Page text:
Pearson, a 5-11, 180-pound junior safety, committed to Wisconsin. He’s the first player from Parker’s program to commit to a Power Five conference school. It’s a milestone for Parker and his staff but one can bet Pearson won’t be the last.
Pearson has family in the Madison, Wis., area, a factor that played a big part in his decision.
“(Wisconsin) felt like home,” he said. “When I get homesick I have my auntie to go to.”
Pearson is ahead of the game and not just physically. He carries a 4.4 grade-point average and scored an 1180 on the SAT. He intends on majoring in mechanical engineering, a field his grandfather, Lavelle Shinault, excelled in. Shinault was a mechanical engineer in the automotive field in Detroit. He took his grandson under his wing and by his freshman year Pearson knew what career path he would take.
“Everything is competitive here,” Pearson said. “We compete with our grades or we get in trouble. If we don’t get good grades we’ll have to sit out a half or have our phones taken away.”
Ah, those phones again.
“Football, it’s competitive there, too,” Pearson said. “I love it. During games, we’re so competitive in practice that when we get to the game we’re serious. Everything is simpler.”
While Pearson and fellow junior Lee Payton, a 6-3, 215-pound tight end who has been offered a scholarship by Florida and Syracuse, among others, are homegrown, senior Keron Williams, like Grissom, transferred to River Rouge after his junior year (from Detroit Mumford).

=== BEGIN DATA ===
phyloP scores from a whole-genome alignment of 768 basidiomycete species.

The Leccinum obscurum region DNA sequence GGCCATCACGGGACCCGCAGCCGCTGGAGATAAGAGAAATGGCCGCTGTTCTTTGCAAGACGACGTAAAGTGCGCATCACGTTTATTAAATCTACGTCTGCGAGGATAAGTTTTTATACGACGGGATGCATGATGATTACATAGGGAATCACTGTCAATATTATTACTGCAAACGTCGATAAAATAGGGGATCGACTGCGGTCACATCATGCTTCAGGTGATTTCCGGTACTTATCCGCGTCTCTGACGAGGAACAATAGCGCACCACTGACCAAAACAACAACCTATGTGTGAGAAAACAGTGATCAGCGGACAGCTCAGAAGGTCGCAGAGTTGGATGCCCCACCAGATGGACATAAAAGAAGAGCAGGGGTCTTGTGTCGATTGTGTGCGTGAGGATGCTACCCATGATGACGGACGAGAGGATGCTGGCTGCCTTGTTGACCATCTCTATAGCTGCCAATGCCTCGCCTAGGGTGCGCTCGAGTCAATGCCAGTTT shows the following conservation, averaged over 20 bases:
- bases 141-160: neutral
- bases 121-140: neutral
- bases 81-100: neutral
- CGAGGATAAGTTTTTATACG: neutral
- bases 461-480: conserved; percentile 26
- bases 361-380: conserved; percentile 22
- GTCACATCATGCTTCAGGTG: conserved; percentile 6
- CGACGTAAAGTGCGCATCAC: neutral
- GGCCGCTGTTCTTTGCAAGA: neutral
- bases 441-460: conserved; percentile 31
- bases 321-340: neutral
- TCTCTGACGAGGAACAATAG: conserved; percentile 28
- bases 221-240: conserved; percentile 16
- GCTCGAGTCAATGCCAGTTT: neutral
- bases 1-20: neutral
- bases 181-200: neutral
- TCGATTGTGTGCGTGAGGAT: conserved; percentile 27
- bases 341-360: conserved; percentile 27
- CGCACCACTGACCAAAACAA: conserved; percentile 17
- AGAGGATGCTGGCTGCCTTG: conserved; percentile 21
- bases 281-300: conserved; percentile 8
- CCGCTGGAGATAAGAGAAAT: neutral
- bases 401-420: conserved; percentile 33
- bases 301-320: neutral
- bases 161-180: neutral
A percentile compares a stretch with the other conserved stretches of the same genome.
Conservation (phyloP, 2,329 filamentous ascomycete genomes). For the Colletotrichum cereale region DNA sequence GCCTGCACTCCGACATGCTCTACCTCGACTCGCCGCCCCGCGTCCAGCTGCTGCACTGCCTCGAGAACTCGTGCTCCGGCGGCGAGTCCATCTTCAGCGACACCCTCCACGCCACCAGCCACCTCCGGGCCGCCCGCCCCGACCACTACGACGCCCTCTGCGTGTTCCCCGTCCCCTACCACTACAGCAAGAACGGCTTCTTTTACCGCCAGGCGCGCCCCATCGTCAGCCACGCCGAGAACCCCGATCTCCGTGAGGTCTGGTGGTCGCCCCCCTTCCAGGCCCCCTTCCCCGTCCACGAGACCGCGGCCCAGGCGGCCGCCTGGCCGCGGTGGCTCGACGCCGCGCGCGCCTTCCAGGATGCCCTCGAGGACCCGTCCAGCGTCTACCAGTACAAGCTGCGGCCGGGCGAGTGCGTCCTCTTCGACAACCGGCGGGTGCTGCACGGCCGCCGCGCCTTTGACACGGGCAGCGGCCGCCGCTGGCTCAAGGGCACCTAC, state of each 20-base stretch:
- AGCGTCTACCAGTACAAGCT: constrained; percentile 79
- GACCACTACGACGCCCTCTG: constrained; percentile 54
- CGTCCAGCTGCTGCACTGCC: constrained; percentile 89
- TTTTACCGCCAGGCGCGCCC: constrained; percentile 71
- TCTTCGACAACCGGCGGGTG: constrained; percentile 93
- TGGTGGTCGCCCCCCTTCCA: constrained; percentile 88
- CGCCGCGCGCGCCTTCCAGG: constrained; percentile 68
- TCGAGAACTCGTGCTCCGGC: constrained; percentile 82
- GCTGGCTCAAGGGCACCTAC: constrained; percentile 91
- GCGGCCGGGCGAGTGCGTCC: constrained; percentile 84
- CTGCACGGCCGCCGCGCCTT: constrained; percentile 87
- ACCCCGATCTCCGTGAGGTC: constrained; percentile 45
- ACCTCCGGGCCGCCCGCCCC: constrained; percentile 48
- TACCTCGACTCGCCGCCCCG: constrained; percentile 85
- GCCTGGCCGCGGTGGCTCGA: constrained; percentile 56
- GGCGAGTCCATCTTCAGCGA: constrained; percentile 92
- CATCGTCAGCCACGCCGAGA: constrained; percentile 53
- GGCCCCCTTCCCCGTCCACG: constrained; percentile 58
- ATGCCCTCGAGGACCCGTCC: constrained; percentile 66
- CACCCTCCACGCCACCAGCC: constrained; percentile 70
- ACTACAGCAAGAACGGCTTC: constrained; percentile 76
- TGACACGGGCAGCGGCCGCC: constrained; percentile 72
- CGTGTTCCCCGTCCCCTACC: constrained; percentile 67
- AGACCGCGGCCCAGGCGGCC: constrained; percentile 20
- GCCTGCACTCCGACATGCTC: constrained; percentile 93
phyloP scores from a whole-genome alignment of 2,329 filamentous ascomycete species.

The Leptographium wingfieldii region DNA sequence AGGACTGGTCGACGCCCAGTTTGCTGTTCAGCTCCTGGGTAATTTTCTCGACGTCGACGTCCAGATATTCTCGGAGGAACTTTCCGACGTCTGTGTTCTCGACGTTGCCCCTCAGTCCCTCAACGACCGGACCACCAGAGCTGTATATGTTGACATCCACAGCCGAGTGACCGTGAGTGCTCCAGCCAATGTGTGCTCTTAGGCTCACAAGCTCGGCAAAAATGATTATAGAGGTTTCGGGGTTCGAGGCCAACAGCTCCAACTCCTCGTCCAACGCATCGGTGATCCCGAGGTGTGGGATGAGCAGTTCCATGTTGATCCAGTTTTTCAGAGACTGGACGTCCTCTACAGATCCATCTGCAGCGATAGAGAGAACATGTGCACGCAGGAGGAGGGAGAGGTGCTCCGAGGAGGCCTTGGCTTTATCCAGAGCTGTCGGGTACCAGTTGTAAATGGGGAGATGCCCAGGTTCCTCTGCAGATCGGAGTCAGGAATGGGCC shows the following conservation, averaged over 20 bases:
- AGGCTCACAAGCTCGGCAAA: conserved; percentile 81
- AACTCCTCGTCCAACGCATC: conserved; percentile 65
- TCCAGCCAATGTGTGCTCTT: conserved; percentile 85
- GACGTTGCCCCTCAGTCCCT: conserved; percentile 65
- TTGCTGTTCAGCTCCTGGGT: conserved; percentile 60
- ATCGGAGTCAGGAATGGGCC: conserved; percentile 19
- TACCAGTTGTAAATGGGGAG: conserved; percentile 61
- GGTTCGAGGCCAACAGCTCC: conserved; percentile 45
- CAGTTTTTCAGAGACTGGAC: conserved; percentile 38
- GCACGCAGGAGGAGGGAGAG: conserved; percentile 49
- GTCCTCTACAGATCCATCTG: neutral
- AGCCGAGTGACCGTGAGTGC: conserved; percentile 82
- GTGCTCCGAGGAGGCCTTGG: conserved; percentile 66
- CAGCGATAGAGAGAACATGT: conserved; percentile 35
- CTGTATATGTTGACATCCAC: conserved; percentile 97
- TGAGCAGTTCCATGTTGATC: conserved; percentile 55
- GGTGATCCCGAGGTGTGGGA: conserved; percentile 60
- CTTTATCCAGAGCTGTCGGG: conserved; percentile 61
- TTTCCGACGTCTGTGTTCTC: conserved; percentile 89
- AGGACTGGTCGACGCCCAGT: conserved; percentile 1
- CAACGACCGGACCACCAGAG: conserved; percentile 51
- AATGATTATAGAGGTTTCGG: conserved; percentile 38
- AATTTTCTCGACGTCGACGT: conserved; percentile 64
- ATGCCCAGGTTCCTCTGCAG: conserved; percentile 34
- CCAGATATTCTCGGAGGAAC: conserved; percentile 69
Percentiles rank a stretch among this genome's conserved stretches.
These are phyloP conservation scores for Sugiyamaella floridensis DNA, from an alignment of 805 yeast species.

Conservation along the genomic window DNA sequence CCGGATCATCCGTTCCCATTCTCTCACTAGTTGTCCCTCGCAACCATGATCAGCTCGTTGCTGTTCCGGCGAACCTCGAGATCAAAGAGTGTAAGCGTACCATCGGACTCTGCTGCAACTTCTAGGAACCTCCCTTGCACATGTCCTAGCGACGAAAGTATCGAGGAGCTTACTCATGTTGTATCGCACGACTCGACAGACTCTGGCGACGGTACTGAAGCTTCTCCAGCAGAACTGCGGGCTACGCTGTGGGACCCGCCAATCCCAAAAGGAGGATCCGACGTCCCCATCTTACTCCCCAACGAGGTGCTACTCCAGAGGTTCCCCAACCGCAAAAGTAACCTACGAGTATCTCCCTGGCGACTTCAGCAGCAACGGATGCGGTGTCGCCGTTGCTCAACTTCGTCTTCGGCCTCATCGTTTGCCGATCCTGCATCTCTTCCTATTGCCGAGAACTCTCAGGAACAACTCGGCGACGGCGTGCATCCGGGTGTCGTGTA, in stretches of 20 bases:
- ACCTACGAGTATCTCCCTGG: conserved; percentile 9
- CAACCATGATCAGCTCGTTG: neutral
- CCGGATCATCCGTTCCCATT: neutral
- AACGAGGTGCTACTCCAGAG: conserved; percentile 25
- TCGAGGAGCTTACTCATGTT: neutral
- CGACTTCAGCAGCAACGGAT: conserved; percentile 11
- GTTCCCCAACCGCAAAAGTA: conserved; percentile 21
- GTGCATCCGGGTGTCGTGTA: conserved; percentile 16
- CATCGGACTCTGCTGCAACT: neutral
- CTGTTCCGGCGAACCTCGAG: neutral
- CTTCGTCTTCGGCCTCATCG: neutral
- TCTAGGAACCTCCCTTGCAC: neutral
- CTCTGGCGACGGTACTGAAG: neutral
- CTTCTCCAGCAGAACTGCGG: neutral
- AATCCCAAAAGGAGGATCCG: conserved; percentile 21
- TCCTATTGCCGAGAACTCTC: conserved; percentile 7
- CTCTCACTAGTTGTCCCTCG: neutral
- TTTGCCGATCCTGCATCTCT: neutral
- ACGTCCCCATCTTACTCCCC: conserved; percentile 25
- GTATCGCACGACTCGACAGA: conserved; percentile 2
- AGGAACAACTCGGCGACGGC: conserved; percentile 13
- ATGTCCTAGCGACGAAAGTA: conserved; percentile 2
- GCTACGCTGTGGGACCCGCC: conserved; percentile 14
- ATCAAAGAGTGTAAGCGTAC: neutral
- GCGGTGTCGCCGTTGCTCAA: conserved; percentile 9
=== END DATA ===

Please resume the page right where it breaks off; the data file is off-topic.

Williams (5-11, 170) is a slot back receiver who signed with Northwood.
Academically, and perhaps athletically, Williams wasn’t college material at Mumford. He had a 1.5 grade-point average and, overall, lacked confidence.
“I didn’t have the mindset at Mumford,” he said. “At Rouge, the people are different. It’s the environment. At Mumford I was ready to settle for less, like a JUCO. As soon as I stepped into school here, it was different. Expectations were high. My life has changed a lot.”
As part of the tradition Parker has started here, he has all of the players who signed their letters to speak to the student body and where they came from, where they are now and what the future holds.
The school treats it like a celebration. The band plays, the administration adds their input and the players give their emotional talks.
“I always tear up,” Parker said.
Tears of joy. There will sure be more to come in the years ahead.